- Tim Bergsten
- Bridget Praytor reaches for the top of the warped wall at the Springs Ninja Warrior Course.
There was lots of action at the Springs Trampoline Park last week. A recent snowstorm had left playgrounds covered in slush and mud, and the big indoor facility provided a nice option for the parents of rowdy kids on Christmas break.
Everybody caught some big air and gleeful noises filled the building, which contains about 15,000 square feet of trampoline jumping fun.
And then in walked the Ninjas, as lean and muscular as Olympic athletes. They had come for one reason. The Springs Trampoline Park has built something called the Springs Ninja Warrior Course, not unlike the obstacle courses on the TV show American Ninja Warrior, watched by millions of viewers each week.
"The Ninja course is challenging," says Bridget Praytor, a mother of five and an American Ninja. "This is unlike anything I've ever done before. It's very humbling, and I'm always challenged to get over the next obstacle."
The course is 100 feet long, stretching from the front to the back of the building at 2512 Airport Road, about a half-mile east of Prospect Lake. Springs Trampoline Park manager Isaac Brandon proposed the idea to the business owners, who didn't hesitate to give the project a thumbs up.
Brandon was inspired by the homemade Ninja equipment built by Suzanne Himka. An accomplished Ninja Warrior, Himka hosts Ninja course camps for kids.
"We wanted to add variety for families in the area," Brandon says. "Something more than trampolines. We have future plans for more variety items, and this is just one of them. I met with Suzanne quite a while ago, watched her summer camp and loved it.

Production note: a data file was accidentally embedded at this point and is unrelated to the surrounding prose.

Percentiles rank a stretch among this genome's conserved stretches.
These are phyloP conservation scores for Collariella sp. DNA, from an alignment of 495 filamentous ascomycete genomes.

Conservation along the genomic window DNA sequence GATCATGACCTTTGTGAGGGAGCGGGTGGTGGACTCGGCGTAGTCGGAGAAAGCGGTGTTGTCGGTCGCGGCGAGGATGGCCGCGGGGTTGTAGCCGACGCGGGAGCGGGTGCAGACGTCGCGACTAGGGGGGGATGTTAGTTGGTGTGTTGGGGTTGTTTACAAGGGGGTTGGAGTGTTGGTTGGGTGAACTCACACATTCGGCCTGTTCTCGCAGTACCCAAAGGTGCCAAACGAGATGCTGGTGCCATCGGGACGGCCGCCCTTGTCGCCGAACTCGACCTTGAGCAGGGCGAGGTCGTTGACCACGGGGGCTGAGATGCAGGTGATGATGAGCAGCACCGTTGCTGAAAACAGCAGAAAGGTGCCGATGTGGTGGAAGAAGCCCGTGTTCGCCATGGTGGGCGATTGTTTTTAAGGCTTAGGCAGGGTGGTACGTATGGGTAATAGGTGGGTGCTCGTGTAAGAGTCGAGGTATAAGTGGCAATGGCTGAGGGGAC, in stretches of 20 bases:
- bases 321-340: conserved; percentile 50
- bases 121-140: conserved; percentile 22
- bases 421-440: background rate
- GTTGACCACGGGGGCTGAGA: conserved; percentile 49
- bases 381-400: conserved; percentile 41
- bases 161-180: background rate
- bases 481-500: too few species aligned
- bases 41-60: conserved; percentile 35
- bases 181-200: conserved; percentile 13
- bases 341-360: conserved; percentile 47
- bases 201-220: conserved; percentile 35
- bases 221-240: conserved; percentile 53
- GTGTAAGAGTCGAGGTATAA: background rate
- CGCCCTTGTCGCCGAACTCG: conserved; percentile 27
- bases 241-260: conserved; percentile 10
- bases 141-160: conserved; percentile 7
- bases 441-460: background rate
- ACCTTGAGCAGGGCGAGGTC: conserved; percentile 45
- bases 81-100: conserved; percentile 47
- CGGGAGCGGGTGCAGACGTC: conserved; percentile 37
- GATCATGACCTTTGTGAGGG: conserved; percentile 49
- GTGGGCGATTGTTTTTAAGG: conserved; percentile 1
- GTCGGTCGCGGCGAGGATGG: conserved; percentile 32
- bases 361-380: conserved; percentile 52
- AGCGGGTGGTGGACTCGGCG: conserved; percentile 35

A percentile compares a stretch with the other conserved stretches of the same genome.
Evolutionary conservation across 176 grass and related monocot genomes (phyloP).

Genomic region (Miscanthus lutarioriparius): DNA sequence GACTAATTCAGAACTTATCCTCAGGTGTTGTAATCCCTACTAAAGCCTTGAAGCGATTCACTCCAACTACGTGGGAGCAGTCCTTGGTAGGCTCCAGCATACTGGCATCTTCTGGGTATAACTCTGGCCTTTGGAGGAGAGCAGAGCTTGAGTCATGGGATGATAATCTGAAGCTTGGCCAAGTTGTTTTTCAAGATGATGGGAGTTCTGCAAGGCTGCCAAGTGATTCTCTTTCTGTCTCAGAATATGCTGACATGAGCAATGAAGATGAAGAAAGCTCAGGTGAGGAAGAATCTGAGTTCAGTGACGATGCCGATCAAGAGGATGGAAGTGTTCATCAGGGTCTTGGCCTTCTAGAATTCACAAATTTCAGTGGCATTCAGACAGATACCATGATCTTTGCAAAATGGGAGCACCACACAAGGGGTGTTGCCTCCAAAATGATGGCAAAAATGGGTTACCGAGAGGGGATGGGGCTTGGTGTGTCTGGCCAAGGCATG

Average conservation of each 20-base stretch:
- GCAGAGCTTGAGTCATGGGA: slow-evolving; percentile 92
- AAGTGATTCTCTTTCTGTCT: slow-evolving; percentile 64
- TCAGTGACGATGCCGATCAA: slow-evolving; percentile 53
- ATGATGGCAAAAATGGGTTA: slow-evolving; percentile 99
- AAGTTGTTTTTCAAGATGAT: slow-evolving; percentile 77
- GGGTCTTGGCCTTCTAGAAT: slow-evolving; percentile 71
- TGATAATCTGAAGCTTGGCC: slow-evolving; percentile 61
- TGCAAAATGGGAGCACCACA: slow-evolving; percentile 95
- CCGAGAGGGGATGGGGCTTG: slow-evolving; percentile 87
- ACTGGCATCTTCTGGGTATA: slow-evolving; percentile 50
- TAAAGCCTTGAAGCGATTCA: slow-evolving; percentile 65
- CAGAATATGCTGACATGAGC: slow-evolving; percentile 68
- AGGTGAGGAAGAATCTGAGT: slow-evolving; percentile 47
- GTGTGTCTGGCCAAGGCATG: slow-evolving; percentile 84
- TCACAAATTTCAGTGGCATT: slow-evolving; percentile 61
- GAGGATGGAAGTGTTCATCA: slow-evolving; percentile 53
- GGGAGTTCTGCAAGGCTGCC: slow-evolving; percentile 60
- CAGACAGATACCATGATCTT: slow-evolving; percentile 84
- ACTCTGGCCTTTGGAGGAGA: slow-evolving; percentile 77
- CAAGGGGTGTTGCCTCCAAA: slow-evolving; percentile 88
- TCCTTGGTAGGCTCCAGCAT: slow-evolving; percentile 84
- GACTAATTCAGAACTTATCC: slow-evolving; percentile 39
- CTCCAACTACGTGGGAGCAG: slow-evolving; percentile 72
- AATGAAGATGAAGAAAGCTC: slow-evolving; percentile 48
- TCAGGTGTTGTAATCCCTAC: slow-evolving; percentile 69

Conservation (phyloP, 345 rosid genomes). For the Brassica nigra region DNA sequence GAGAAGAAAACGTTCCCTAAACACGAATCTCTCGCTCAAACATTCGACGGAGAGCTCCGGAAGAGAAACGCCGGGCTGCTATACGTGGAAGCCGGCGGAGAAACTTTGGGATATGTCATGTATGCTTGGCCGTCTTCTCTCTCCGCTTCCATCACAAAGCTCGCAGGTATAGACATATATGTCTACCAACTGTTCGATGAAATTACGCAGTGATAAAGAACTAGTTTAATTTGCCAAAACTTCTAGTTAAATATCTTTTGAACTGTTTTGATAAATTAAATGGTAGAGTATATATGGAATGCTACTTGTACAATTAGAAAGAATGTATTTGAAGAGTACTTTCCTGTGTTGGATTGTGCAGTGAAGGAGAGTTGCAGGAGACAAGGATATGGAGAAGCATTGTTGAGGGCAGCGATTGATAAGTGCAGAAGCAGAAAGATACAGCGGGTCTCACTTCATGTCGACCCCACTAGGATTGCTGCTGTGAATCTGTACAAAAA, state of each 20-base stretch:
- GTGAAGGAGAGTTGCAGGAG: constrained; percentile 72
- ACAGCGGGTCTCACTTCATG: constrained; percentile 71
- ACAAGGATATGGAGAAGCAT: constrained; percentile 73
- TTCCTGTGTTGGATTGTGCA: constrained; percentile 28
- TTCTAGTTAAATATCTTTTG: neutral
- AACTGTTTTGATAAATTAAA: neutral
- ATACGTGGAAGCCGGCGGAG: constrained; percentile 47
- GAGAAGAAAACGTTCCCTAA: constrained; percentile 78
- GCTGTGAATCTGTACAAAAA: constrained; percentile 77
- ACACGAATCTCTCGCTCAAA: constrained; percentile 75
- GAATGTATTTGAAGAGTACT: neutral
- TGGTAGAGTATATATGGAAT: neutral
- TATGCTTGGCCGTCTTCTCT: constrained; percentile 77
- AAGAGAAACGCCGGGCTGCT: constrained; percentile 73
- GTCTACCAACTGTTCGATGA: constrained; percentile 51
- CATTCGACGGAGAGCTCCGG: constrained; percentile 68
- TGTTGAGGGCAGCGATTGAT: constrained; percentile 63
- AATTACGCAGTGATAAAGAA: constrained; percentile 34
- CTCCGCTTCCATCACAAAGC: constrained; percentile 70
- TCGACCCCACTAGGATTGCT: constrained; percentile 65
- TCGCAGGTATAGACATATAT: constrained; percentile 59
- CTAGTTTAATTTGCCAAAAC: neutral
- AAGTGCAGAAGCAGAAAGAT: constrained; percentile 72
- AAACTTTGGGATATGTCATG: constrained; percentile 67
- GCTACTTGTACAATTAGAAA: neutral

"The physical fitness part of it, getting the kids out and being active, is really important. Our owners decided to look at it, and six months ago we put the plan in motion."
It is currently the only facility of its kind in Colorado.
Himka, a former gymnast, American Gladiator and many-time Mud Run finisher, plans to move her kids camps to the facility. She hopes to benefit both businesses and build community among Ninja and obstacle racers in the region. And there are more than a few. Obstacle course racing is one of the fastest-growing outdoor sports among weekend warriors and professionals. The Spartan Race and Warrior Dash series have created a new breed of athlete seeking back-breaking challenges and the opportunity to win prize money.
Those who follow the American Ninja Warrior show also know "The Wolfpack," Ian Dory, Brian Arnold and Noah Kaufman, a group of badass Ninjas from Fort Collins. The new course in Colorado Springs garnered approval from the Wolf Pack at last week's grand opening.
Here's the basic rundown on the course. If you dig an upper-body workout, this deal is perfect.
It begins with six tricky "wedge steps" that require long strides off of parallel platforms. Think about running down your hallway while planting your feet on the walls only, and bounding from side to side.
Then comes a wall that must be scaled, followed by a "balance beam" that is really a pipe bent in a serpentine configuration. Don't fall off.
A "rings crossing" like the old monkey bars from grade school — only much more difficult — comes next. About the time your arms want to fall off, you get the "rope swing," which requires overall strength and coordination, but you can use your legs and rest your arms for a bit, which is good, because there is one more swing through the "nun-chuck" station.
It all finishes with the "warped wall." Run as fast as you can and scale the wall — there are different heights for different sizes.
Mike Carl, a park employee, stood by to help the first-time customers. A former football player at Adams State University, he completed the whole course in about 40 seconds.
"You compete against the course, but you can never master the course," he says.
Don't worry about falling. There are thick mats and soft landing places to catch you.
For more info, check out springstp.com/ninja-warrior-course. Cost is $14 an hour and that includes the trampolines. And if you're a parent who wants to score major points, birthday parties for 10 run $250.